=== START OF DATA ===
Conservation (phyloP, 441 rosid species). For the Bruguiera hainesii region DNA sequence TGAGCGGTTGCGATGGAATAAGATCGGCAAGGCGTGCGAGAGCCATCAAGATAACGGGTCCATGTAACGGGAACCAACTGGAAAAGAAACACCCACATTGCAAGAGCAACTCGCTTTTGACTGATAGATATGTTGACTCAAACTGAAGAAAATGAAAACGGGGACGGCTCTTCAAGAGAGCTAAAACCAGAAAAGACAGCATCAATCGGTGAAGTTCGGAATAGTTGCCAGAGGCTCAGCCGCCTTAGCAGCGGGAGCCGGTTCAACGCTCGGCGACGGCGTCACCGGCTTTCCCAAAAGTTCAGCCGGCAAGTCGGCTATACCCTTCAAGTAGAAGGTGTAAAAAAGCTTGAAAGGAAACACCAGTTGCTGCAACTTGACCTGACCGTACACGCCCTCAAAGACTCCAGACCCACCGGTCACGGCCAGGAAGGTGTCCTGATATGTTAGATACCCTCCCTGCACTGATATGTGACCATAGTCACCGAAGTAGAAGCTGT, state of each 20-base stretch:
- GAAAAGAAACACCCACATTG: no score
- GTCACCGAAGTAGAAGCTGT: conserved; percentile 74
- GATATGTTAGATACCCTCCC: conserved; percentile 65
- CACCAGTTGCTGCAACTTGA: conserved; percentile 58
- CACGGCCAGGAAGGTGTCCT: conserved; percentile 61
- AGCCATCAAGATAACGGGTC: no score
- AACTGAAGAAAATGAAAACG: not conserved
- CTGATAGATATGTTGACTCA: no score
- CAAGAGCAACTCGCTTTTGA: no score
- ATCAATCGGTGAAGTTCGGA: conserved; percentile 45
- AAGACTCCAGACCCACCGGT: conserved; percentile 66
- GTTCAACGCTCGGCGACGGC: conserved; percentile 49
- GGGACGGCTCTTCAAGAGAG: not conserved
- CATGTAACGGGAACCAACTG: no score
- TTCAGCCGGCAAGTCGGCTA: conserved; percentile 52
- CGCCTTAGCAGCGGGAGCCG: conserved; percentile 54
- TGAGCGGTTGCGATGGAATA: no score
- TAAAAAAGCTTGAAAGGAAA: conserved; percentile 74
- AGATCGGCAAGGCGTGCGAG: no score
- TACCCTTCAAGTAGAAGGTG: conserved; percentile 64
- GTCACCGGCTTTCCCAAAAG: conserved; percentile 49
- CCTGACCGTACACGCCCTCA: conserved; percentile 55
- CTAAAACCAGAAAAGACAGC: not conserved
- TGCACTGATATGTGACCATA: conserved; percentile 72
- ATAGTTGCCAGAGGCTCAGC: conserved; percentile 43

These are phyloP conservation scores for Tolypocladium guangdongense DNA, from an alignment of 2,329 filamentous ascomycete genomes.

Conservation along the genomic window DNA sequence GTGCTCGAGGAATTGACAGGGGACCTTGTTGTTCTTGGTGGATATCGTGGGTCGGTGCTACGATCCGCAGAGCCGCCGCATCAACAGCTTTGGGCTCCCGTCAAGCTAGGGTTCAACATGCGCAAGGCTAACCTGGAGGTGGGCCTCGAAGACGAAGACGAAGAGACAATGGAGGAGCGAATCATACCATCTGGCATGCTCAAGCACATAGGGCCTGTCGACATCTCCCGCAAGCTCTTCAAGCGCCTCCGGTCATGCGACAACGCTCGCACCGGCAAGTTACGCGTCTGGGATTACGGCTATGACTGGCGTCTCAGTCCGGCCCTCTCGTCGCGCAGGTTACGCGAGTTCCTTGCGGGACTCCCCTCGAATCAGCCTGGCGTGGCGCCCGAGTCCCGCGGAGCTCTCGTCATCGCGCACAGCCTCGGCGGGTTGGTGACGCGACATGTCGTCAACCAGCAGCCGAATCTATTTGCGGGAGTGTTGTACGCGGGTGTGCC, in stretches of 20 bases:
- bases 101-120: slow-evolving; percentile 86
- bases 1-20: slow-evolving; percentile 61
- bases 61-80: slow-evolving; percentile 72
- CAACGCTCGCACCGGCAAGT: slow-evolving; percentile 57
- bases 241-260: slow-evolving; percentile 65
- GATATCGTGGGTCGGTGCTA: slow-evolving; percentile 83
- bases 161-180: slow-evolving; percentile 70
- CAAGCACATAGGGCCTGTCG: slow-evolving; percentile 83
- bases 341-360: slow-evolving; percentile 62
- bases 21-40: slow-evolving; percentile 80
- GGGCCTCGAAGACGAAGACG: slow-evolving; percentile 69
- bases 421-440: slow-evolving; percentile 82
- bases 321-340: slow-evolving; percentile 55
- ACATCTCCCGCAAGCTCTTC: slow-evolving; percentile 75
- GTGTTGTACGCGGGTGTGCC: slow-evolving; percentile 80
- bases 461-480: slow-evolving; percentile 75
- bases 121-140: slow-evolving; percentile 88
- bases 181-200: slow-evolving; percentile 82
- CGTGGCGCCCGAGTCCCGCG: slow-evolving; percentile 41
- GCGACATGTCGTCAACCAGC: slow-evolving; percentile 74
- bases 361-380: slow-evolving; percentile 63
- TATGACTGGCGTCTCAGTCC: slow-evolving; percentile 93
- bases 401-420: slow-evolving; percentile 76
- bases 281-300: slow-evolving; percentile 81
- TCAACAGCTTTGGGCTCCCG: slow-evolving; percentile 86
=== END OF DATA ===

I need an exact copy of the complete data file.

Conservation (phyloP, 441 rosid species). For the Bruguiera hainesii region DNA sequence TGAGCGGTTGCGATGGAATAAGATCGGCAAGGCGTGCGAGAGCCATCAAGATAACGGGTCCATGTAACGGGAACCAACTGGAAAAGAAACACCCACATTGCAAGAGCAACTCGCTTTTGACTGATAGATATGTTGACTCAAACTGAAGAAAATGAAAACGGGGACGGCTCTTCAAGAGAGCTAAAACCAGAAAAGACAGCATCAATCGGTGAAGTTCGGAATAGTTGCCAGAGGCTCAGCCGCCTTAGCAGCGGGAGCCGGTTCAACGCTCGGCGACGGCGTCACCGGCTTTCCCAAAAGTTCAGCCGGCAAGTCGGCTATACCCTTCAAGTAGAAGGTGTAAAAAAGCTTGAAAGGAAACACCAGTTGCTGCAACTTGACCTGACCGTACACGCCCTCAAAGACTCCAGACCCACCGGTCACGGCCAGGAAGGTGTCCTGATATGTTAGATACCCTCCCTGCACTGATATGTGACCATAGTCACCGAAGTAGAAGCTGT, state of each 20-base stretch:
- GAAAAGAAACACCCACATTG: no score
- GTCACCGAAGTAGAAGCTGT: conserved; percentile 74
- GATATGTTAGATACCCTCCC: conserved; percentile 65
- CACCAGTTGCTGCAACTTGA: conserved; percentile 58
- CACGGCCAGGAAGGTGTCCT: conserved; percentile 61
- AGCCATCAAGATAACGGGTC: no score
- AACTGAAGAAAATGAAAACG: not conserved
- CTGATAGATATGTTGACTCA: no score
- CAAGAGCAACTCGCTTTTGA: no score
- ATCAATCGGTGAAGTTCGGA: conserved; percentile 45
- AAGACTCCAGACCCACCGGT: conserved; percentile 66
- GTTCAACGCTCGGCGACGGC: conserved; percentile 49
- GGGACGGCTCTTCAAGAGAG: not conserved
- CATGTAACGGGAACCAACTG: no score
- TTCAGCCGGCAAGTCGGCTA: conserved; percentile 52
- CGCCTTAGCAGCGGGAGCCG: conserved; percentile 54
- TGAGCGGTTGCGATGGAATA: no score
- TAAAAAAGCTTGAAAGGAAA: conserved; percentile 74
- AGATCGGCAAGGCGTGCGAG: no score
- TACCCTTCAAGTAGAAGGTG: conserved; percentile 64
- GTCACCGGCTTTCCCAAAAG: conserved; percentile 49
- CCTGACCGTACACGCCCTCA: conserved; percentile 55
- CTAAAACCAGAAAAGACAGC: not conserved
- TGCACTGATATGTGACCATA: conserved; percentile 72
- ATAGTTGCCAGAGGCTCAGC: conserved; percentile 43

These are phyloP conservation scores for Tolypocladium guangdongense DNA, from an alignment of 2,329 filamentous ascomycete genomes.

Conservation along the genomic window DNA sequence GTGCTCGAGGAATTGACAGGGGACCTTGTTGTTCTTGGTGGATATCGTGGGTCGGTGCTACGATCCGCAGAGCCGCCGCATCAACAGCTTTGGGCTCCCGTCAAGCTAGGGTTCAACATGCGCAAGGCTAACCTGGAGGTGGGCCTCGAAGACGAAGACGAAGAGACAATGGAGGAGCGAATCATACCATCTGGCATGCTCAAGCACATAGGGCCTGTCGACATCTCCCGCAAGCTCTTCAAGCGCCTCCGGTCATGCGACAACGCTCGCACCGGCAAGTTACGCGTCTGGGATTACGGCTATGACTGGCGTCTCAGTCCGGCCCTCTCGTCGCGCAGGTTACGCGAGTTCCTTGCGGGACTCCCCTCGAATCAGCCTGGCGTGGCGCCCGAGTCCCGCGGAGCTCTCGTCATCGCGCACAGCCTCGGCGGGTTGGTGACGCGACATGTCGTCAACCAGCAGCCGAATCTATTTGCGGGAGTGTTGTACGCGGGTGTGCC, in stretches of 20 bases:
- bases 101-120: slow-evolving; percentile 86
- bases 1-20: slow-evolving; percentile 61
- bases 61-80: slow-evolving; percentile 72
- CAACGCTCGCACCGGCAAGT: slow-evolving; percentile 57
- bases 241-260: slow-evolving; percentile 65
- GATATCGTGGGTCGGTGCTA: slow-evolving; percentile 83
- bases 161-180: slow-evolving; percentile 70
- CAAGCACATAGGGCCTGTCG: slow-evolving; percentile 83
- bases 341-360: slow-evolving; percentile 62
- bases 21-40: slow-evolving; percentile 80
- GGGCCTCGAAGACGAAGACG: slow-evolving; percentile 69
- bases 421-440: slow-evolving; percentile 82
- bases 321-340: slow-evolving; percentile 55
- ACATCTCCCGCAAGCTCTTC: slow-evolving; percentile 75
- GTGTTGTACGCGGGTGTGCC: slow-evolving; percentile 80
- bases 461-480: slow-evolving; percentile 75
- bases 121-140: slow-evolving; percentile 88
- bases 181-200: slow-evolving; percentile 82
- CGTGGCGCCCGAGTCCCGCG: slow-evolving; percentile 41
- GCGACATGTCGTCAACCAGC: slow-evolving; percentile 74
- bases 361-380: slow-evolving; percentile 63
- TATGACTGGCGTCTCAGTCC: slow-evolving; percentile 93
- bases 401-420: slow-evolving; percentile 76
- bases 281-300: slow-evolving; percentile 81
- TCAACAGCTTTGGGCTCCCG: slow-evolving; percentile 86